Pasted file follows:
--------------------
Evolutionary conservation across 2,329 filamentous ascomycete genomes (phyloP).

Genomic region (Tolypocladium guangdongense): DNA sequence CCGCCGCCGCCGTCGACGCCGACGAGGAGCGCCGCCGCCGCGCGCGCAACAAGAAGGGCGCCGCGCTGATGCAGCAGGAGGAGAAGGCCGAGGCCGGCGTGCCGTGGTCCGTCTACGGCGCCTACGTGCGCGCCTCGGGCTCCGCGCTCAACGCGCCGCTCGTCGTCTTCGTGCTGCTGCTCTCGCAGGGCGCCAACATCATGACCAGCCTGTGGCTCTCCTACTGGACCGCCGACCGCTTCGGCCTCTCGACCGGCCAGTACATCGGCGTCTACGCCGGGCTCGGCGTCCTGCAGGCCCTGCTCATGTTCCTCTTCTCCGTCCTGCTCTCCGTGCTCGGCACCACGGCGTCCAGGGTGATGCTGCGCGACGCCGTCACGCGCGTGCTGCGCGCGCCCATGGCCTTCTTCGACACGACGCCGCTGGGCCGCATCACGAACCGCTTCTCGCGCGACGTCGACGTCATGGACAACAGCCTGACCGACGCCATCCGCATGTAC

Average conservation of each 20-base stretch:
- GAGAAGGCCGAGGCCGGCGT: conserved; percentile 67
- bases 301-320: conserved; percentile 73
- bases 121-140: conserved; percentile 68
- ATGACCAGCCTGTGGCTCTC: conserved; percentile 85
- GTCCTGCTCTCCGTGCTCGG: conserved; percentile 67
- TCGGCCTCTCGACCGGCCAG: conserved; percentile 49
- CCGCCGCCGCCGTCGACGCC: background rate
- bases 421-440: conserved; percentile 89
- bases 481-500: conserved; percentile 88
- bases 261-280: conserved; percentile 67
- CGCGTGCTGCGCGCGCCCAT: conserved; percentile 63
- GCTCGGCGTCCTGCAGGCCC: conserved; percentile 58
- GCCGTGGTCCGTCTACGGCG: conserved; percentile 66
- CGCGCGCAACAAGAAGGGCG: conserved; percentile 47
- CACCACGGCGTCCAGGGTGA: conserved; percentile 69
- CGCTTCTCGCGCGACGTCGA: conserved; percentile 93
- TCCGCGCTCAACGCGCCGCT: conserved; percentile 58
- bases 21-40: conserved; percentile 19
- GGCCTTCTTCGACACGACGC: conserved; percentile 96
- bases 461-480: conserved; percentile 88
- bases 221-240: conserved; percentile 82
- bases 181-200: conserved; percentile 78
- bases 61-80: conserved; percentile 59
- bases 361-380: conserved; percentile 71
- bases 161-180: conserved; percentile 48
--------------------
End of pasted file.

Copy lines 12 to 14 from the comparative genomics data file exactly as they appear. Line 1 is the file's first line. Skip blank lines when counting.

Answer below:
- bases 481-500: conserved; percentile 88
- bases 261-280: conserved; percentile 67
- CGCGTGCTGCGCGCGCCCAT: conserved; percentile 63